8. Best place you ever vacationed? Whistler, B.C. is pretty epic.
  9. Best book you’ve read in 2013? Ready Player One. Here is my list of reads from this year.
  10. Favorite television shows?  Don’t watch TV.
  11. What is one thing you never/rarely share that you are exceptionally proud of?  My husband.

My Sunshine Award Blogger Nominees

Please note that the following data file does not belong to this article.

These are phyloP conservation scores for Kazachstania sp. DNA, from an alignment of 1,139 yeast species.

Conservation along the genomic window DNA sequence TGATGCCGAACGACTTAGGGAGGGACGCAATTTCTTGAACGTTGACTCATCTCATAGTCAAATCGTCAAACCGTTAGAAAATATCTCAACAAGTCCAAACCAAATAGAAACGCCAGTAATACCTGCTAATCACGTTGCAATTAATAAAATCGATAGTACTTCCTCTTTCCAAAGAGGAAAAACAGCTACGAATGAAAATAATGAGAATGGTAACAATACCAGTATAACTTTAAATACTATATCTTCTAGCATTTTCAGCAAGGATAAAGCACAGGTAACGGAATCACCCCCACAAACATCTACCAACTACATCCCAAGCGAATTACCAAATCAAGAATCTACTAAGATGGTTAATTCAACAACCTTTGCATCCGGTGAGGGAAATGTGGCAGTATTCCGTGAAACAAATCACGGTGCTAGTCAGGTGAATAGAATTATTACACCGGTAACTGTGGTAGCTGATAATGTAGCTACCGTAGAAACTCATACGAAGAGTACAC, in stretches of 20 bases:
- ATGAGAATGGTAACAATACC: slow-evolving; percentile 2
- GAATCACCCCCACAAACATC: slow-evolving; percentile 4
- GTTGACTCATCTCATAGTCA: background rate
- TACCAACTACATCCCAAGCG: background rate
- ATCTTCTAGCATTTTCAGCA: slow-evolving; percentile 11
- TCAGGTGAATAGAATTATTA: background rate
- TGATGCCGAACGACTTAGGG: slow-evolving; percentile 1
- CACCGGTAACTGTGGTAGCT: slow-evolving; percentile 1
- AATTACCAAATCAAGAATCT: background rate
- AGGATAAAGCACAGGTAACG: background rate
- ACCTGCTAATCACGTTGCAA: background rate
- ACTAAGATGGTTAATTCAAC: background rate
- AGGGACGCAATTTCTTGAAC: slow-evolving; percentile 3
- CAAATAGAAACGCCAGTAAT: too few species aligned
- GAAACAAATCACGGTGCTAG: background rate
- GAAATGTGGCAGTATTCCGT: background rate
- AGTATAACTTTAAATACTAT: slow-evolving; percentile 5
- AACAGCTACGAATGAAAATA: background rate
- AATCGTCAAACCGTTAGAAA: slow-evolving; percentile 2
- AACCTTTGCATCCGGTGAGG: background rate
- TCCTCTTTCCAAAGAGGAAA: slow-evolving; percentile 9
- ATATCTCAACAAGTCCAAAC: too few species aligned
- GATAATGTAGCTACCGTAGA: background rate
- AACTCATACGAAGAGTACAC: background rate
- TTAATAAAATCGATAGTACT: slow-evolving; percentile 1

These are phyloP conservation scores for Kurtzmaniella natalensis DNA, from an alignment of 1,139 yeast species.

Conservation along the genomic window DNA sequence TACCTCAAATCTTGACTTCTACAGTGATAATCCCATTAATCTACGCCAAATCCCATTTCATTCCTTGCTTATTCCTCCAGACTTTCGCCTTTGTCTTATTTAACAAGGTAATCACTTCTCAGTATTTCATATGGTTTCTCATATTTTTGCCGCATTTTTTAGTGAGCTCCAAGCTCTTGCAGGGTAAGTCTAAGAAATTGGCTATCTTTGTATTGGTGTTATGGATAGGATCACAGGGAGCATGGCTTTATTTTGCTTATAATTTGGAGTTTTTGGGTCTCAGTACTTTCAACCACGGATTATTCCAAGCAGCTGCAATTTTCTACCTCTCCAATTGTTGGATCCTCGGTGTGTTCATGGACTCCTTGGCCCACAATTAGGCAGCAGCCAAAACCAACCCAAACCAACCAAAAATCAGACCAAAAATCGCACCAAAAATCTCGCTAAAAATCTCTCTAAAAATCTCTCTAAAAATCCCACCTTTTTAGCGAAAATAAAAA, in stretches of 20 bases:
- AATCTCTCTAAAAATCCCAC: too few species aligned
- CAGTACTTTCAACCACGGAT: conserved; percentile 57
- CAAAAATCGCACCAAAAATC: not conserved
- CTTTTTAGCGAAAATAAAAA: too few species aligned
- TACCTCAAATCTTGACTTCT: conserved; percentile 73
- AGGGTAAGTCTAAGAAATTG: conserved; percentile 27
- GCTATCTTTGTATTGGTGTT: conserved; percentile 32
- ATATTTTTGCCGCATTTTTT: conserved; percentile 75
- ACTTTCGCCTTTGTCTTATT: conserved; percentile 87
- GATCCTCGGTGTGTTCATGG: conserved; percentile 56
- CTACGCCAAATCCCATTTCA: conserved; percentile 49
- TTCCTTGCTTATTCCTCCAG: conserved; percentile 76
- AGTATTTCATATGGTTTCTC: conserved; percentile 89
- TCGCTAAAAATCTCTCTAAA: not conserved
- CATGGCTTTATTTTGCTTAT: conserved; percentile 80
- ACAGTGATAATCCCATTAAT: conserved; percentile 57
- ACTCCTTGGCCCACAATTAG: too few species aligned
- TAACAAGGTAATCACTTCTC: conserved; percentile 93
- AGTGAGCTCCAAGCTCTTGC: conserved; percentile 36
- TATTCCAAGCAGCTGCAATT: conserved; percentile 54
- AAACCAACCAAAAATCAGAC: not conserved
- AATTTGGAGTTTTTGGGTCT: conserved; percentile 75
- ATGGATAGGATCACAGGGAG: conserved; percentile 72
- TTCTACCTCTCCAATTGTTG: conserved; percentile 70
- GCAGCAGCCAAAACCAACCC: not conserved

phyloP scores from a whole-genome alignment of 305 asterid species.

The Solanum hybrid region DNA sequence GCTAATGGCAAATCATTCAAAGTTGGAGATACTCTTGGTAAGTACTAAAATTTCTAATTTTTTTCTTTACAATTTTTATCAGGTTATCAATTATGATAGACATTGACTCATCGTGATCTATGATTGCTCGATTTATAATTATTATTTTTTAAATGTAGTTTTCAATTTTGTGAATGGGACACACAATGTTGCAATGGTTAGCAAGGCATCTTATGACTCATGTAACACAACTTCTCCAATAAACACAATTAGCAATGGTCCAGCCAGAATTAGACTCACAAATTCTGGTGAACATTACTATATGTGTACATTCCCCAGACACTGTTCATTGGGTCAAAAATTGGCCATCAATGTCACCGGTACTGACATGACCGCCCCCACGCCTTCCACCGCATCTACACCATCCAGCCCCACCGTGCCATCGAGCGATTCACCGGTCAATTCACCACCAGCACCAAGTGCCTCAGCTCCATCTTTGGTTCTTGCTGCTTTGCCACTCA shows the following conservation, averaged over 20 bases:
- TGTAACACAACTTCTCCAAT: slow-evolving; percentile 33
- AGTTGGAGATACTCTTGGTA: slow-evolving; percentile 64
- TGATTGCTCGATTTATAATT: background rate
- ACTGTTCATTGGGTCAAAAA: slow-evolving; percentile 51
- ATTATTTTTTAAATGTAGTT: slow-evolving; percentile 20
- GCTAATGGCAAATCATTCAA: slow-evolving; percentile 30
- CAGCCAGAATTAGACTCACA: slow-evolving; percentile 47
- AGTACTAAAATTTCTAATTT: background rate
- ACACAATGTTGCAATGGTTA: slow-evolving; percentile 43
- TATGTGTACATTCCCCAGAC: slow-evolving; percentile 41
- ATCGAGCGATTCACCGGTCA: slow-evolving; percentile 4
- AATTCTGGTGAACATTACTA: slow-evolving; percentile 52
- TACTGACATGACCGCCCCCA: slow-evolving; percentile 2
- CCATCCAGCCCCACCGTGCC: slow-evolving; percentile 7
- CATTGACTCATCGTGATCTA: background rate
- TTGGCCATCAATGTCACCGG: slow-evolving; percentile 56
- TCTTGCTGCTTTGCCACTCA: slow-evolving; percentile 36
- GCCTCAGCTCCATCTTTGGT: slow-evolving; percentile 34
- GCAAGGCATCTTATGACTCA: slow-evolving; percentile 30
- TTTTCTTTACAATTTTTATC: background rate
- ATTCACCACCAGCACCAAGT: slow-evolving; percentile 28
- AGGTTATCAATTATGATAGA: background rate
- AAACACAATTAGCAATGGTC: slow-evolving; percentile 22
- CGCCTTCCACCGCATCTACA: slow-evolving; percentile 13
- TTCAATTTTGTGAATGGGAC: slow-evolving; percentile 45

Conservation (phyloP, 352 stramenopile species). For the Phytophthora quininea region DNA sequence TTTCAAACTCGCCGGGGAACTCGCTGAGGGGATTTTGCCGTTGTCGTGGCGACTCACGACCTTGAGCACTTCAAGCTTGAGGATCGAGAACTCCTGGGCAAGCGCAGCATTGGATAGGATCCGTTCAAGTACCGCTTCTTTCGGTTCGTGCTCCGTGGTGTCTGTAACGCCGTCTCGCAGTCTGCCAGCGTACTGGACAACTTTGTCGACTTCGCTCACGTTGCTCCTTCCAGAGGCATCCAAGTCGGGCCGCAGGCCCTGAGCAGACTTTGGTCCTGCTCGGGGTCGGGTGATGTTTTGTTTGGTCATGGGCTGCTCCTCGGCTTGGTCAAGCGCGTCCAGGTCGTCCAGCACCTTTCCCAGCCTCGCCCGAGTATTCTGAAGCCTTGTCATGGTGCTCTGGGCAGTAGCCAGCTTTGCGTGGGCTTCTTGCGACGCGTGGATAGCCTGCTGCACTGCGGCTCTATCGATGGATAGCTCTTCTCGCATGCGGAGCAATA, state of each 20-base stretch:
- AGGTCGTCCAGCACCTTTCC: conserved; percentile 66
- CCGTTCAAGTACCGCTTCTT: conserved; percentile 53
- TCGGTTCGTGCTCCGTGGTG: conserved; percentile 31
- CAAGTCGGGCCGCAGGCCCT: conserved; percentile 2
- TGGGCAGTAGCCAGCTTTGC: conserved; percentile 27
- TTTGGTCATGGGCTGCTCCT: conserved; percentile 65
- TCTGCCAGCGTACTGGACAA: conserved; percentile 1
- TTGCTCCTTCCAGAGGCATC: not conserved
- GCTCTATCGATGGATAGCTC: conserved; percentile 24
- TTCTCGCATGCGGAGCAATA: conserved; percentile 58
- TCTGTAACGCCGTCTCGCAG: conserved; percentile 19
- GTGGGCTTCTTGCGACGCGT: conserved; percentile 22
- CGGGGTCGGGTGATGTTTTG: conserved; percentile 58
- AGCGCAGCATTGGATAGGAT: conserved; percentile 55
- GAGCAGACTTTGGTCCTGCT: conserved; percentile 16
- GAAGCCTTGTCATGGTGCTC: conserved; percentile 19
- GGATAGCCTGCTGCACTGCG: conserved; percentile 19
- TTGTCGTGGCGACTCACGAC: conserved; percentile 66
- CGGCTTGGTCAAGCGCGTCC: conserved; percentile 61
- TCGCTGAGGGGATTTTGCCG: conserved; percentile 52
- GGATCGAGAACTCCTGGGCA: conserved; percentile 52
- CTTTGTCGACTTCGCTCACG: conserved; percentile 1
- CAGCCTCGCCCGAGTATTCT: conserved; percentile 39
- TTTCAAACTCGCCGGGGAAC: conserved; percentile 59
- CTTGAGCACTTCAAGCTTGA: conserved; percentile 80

1. Kristen Wideen http://www.mrswideen.com/
  2. Tracy Clark http://tracyannclark.com/
  3. Holly Clark http://www.hollyclark.org/
  4. Courtney Pepe http://mrspepe.com/
  5. Susan Bruyns http://bruynss.edublogs.org
  6. Megan Valois http://assessmentforlearning.weebly.com/blog.html
  7. Jon Samuelson http://www.ipadsammy.com
  8. David Fife http://www.davidfife.ca/
  9. Kyle Pearce http://tapintoteenminds.com/
  10. Doug Pete http://dougpete.wordpress.com/
  11. Rolland Chidiac http://www.newfluencies.blogspot.ca/